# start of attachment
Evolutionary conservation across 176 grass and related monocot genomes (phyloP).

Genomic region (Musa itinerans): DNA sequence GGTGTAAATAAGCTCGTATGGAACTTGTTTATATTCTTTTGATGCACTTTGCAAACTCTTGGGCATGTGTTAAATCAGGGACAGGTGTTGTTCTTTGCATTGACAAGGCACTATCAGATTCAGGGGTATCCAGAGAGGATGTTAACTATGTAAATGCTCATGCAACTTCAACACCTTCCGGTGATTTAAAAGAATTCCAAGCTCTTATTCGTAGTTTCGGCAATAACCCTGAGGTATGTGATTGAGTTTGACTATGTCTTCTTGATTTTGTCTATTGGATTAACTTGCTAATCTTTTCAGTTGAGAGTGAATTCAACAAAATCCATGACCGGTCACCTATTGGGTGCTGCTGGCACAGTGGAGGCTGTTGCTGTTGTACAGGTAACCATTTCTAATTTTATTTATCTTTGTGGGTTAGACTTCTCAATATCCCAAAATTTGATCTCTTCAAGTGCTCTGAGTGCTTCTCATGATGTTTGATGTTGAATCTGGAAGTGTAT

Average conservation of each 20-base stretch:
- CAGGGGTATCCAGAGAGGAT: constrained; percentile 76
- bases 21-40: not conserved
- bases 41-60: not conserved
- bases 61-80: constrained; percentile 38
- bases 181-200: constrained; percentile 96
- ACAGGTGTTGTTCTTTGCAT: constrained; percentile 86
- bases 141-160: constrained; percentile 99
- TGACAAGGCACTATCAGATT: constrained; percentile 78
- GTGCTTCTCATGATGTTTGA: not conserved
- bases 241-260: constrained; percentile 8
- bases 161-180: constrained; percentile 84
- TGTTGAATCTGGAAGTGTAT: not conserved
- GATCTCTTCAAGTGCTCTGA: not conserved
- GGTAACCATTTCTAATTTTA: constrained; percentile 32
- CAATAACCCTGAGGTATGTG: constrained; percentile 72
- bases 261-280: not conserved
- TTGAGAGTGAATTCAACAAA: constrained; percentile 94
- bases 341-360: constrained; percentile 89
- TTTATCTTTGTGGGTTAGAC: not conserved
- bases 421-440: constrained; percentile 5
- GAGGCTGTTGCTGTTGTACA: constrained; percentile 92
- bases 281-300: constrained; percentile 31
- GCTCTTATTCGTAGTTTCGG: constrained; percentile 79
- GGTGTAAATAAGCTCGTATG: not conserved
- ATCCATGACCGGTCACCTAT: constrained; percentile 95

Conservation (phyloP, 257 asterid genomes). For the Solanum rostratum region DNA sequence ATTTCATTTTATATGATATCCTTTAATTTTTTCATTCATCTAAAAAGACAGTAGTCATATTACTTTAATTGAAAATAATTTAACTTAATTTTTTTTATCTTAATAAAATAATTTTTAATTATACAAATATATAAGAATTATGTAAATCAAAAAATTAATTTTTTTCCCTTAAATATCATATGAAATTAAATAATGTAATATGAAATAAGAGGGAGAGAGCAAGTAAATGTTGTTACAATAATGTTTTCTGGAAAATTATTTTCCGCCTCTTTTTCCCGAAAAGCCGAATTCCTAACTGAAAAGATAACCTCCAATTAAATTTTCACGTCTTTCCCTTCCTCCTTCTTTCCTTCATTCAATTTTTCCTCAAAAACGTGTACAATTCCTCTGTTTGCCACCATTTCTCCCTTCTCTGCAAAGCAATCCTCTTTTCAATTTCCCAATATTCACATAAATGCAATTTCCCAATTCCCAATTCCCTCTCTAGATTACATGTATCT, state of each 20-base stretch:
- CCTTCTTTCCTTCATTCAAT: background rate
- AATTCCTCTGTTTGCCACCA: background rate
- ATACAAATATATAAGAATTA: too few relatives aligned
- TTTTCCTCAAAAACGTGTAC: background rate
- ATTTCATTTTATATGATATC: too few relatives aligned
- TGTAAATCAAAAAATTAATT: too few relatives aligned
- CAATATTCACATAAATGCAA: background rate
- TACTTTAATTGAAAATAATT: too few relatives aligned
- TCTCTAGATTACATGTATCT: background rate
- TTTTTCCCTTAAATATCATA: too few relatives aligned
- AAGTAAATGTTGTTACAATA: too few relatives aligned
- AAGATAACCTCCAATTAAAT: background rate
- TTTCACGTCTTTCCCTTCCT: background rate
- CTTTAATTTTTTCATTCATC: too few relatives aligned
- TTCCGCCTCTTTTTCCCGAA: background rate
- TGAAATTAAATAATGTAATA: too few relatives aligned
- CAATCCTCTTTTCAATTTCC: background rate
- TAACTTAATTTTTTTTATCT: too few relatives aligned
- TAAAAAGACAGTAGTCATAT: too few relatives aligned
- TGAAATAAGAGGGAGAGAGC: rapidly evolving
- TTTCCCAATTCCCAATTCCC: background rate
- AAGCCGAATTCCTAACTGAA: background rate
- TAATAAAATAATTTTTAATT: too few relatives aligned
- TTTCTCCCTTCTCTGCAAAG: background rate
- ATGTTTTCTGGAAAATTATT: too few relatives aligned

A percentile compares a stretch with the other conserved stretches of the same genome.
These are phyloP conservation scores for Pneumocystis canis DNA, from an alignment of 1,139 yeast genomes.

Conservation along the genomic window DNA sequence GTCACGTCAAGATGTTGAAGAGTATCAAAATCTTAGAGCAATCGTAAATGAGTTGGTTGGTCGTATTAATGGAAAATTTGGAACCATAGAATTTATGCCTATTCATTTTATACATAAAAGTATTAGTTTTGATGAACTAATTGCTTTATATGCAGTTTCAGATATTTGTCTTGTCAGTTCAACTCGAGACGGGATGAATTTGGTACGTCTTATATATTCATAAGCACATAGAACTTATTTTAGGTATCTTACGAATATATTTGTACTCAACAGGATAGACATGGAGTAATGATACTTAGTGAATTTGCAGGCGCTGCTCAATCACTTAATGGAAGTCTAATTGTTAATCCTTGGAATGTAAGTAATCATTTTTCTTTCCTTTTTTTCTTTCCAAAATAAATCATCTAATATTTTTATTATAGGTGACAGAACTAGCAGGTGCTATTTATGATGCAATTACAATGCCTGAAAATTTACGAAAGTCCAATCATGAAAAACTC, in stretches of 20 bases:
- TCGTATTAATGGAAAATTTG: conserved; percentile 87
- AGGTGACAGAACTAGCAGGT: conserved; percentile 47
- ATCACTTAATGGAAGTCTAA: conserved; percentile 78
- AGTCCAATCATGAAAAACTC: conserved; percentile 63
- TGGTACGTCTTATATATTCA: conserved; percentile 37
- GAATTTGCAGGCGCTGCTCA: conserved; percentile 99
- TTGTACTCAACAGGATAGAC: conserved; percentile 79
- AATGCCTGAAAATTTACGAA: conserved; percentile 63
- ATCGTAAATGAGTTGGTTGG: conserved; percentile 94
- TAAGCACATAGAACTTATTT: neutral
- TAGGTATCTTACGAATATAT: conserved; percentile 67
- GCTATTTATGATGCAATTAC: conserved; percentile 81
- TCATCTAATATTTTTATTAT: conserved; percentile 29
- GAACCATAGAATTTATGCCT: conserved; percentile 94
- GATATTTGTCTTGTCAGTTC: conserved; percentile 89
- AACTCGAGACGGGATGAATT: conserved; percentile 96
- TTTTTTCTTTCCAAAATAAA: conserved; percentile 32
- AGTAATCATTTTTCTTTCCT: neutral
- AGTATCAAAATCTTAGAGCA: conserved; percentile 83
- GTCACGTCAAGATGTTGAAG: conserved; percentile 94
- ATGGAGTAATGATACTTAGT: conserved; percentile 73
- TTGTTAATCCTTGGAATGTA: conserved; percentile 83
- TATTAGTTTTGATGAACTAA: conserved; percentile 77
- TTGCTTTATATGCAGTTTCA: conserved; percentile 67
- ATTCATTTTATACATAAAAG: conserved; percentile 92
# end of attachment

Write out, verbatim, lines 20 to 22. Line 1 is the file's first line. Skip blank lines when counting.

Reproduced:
- TTGAGAGTGAATTCAACAAA: constrained; percentile 94
- bases 341-360: constrained; percentile 89
- TTTATCTTTGTGGGTTAGAC: not conserved